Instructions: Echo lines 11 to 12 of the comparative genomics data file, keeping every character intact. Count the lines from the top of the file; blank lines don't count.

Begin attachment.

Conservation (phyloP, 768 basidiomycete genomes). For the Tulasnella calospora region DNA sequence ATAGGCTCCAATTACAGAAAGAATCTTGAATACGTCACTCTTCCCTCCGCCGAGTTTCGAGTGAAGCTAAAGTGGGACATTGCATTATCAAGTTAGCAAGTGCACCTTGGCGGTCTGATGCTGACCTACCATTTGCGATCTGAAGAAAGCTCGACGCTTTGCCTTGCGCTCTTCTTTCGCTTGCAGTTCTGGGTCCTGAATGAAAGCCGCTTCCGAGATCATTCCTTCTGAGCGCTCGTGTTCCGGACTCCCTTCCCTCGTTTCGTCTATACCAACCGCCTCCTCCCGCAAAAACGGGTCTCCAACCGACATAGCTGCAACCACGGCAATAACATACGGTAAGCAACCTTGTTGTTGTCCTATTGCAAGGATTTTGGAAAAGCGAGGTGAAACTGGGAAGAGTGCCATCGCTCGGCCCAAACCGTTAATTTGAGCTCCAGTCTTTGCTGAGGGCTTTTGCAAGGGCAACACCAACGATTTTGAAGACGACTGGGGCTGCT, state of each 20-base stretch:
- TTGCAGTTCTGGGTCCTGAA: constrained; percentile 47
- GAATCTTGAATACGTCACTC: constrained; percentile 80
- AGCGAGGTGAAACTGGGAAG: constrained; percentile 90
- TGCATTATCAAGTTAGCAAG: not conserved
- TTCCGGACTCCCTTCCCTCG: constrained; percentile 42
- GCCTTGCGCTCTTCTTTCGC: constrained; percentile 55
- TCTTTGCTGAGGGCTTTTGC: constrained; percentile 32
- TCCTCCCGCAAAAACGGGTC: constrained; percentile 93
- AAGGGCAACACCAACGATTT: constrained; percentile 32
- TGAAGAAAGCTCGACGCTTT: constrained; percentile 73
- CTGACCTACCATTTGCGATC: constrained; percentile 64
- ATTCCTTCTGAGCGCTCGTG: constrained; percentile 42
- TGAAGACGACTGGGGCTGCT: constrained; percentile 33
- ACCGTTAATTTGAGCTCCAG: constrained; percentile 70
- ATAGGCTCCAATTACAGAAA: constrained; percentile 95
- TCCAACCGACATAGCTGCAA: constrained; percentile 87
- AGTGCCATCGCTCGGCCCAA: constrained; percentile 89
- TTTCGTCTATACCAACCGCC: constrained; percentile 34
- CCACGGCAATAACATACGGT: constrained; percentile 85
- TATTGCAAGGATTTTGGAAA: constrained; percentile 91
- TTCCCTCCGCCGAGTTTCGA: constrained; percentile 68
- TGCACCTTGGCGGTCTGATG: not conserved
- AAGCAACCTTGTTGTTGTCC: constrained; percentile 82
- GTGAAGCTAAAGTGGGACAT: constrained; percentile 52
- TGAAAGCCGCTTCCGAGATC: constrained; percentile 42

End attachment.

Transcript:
- TGAAGAAAGCTCGACGCTTT: constrained; percentile 73
- CTGACCTACCATTTGCGATC: constrained; percentile 64